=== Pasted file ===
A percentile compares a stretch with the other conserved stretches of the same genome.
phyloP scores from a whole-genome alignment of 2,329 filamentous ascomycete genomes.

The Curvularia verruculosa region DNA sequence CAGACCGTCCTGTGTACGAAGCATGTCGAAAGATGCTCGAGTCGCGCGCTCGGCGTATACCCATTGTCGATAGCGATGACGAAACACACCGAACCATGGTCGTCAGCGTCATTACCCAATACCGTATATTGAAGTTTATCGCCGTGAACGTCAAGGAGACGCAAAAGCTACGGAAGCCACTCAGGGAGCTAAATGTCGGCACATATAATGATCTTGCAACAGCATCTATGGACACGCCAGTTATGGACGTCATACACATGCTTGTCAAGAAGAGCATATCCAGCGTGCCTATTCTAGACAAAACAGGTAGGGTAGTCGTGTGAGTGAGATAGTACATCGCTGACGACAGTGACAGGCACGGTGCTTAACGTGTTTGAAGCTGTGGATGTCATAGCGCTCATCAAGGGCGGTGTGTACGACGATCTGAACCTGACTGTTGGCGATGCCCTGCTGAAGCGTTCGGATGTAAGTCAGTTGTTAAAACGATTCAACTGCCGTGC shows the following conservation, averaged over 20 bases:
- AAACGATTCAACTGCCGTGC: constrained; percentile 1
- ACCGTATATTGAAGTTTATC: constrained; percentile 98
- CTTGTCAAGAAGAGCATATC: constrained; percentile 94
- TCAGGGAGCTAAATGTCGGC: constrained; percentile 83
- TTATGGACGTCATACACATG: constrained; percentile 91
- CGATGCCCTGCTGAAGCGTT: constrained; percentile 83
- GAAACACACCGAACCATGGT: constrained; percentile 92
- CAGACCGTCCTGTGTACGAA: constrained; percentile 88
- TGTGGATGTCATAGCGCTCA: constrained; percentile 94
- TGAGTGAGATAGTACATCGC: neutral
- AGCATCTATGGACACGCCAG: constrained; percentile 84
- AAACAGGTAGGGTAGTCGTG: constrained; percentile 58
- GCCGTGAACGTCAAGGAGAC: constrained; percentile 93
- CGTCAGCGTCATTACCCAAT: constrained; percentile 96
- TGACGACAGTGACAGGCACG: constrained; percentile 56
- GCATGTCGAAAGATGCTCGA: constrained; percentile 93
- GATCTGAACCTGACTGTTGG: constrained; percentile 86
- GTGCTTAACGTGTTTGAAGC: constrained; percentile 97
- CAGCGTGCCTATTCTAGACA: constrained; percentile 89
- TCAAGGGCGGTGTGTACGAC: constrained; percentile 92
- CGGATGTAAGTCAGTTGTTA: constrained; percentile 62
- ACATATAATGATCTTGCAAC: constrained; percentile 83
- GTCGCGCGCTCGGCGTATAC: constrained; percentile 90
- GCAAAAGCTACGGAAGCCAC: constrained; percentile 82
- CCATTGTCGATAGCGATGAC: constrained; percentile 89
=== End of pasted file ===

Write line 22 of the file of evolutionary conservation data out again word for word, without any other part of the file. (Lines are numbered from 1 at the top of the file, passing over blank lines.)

- CAGCGTGCCTATTCTAGACA: constrained; percentile 89